Dr Green —He is more interesting; firstly, because there is no question of his environmental credentials and his honesty and his integrity. Also, his arguments are somewhat more moderate than those put forward by people like Lovelock. But still, he is sceptical about the capacity for renewables and energy efficiency to meet the challenges that we face. There is no doubt that those challenges are immense and it is going to be difficult to move towards a clean energy future. That does not mean it is impossible and it does not mean that we need a nuclear fix, since nuclear cannot do the job anyway and since nuclear is the only form of energy with a direct connection to weapons of mass destruction. Perhaps I could summarise that problem in just a little bit more detail.
The nuclear power industry has resulted in the production of 1,600 tonnes of plutonium. If we allow 10 kilograms per bomb, that is enough plutonium for 160,000 nuclear weapons. Each year nuclear power reactors are producing enough plutonium to build 7,000 nuclear weapons. Let us say we can indefinitely safeguard 99 per cent of the existing stockpile of plutonium against military use. That still leaves one per cent of the plutonium, which would suffice for 1,600 nuclear weapons. That is an immense challenge and that is going to get far worse if we are looking at a nuclear fix for climate change.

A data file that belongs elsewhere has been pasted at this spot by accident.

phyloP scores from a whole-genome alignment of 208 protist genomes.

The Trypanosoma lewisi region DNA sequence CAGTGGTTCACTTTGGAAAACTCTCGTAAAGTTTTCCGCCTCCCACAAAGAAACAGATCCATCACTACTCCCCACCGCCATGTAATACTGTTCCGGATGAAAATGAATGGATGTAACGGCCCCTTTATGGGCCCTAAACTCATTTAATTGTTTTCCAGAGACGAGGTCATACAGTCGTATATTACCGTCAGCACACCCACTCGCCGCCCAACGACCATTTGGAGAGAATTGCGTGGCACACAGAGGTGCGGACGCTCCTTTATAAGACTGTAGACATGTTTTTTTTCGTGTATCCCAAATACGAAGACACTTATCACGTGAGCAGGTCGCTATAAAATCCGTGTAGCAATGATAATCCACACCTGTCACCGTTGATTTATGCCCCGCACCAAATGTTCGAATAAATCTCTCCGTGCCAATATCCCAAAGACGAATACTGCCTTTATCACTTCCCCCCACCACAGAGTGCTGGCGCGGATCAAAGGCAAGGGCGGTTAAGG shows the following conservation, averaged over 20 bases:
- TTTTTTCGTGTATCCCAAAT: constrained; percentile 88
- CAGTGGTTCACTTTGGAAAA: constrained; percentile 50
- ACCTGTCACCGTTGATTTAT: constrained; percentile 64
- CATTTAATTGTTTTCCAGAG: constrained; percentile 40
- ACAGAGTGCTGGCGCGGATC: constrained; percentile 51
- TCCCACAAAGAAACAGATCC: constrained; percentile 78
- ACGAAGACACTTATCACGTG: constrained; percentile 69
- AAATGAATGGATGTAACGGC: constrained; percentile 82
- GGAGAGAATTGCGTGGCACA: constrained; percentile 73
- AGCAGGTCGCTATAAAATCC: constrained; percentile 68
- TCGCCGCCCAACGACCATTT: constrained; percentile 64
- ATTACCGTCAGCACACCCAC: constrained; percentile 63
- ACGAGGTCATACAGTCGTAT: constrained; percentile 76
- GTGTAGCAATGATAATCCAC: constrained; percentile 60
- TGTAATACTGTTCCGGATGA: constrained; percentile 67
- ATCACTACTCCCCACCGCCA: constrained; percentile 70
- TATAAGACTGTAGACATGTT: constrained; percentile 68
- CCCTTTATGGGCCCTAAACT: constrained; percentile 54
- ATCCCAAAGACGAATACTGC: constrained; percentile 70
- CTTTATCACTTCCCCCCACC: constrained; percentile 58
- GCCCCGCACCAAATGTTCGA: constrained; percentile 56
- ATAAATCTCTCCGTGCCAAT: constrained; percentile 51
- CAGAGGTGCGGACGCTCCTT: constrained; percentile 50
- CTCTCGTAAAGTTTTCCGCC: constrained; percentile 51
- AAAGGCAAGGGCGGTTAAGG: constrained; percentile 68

It is also a matter of historical record that of the 60 countries which have developed a nuclear industry to any significant extent, including a power and/or research reactor, over 20 of those countries have used their supposedly peaceful nuclear facilities and materials for weapons research and/or production. That is a strike rate of one in three. In some of those cases the weapons work was short-lived and small-scale but in other cases the peaceful nuclear facilities and materials have led directly to the production of arsenals of nuclear weapons.